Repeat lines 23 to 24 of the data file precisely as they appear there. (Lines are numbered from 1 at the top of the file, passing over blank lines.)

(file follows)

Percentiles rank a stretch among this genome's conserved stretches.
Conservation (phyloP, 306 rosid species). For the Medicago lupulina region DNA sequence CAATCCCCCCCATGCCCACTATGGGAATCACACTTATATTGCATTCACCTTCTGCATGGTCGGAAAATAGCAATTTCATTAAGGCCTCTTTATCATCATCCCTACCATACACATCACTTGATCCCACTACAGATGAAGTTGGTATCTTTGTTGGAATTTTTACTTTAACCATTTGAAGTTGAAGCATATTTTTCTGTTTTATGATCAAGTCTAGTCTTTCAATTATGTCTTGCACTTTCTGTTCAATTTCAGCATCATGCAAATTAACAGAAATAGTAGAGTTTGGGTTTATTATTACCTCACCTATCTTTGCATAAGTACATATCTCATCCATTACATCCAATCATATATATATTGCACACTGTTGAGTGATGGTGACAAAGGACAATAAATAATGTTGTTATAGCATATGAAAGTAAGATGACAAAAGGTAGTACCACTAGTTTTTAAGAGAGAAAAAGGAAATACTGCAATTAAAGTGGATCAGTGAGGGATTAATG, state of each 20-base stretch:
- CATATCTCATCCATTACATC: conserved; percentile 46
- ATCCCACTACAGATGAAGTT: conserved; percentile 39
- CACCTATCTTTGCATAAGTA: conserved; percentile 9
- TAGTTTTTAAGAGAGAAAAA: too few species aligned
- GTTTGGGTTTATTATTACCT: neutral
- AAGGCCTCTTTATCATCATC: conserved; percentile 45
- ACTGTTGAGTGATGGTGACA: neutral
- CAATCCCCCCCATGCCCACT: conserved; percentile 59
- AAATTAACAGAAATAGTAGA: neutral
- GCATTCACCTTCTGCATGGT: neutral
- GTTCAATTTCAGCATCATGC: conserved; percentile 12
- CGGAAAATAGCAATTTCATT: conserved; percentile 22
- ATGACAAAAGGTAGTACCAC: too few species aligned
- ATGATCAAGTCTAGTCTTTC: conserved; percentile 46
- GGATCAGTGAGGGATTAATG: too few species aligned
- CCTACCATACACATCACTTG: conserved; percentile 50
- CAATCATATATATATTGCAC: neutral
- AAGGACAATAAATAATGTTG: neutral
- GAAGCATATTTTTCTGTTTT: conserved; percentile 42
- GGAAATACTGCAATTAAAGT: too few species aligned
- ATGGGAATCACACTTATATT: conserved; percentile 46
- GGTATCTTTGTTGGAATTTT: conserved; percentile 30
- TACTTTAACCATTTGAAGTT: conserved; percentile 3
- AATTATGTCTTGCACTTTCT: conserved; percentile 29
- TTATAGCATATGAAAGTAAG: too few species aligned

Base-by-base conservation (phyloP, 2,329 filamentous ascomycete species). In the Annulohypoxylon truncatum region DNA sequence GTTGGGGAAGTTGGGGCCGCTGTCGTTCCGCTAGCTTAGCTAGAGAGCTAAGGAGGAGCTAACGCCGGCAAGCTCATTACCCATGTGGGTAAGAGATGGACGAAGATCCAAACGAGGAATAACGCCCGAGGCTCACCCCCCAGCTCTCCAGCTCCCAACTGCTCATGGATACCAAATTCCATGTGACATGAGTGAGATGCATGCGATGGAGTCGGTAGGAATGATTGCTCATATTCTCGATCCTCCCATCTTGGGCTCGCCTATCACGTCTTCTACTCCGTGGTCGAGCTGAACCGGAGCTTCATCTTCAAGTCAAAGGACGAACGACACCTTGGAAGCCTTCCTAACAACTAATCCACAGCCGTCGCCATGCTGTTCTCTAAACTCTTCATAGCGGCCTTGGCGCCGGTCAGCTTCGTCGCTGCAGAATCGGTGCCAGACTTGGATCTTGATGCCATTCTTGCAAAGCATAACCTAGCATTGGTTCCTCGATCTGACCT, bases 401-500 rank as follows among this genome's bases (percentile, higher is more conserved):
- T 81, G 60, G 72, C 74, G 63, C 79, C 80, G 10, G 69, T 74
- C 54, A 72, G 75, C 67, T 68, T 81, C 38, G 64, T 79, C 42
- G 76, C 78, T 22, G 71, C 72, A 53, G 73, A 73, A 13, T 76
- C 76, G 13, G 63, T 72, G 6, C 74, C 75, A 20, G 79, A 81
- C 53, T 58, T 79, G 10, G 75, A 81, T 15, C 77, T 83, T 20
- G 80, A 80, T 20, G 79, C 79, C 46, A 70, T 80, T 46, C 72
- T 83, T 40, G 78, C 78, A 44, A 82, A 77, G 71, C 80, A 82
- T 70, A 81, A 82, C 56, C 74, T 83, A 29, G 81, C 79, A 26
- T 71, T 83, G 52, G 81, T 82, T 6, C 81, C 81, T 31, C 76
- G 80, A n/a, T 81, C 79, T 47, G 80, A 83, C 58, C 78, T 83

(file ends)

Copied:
- ATGGGAATCACACTTATATT: conserved; percentile 46
- GGTATCTTTGTTGGAATTTT: conserved; percentile 30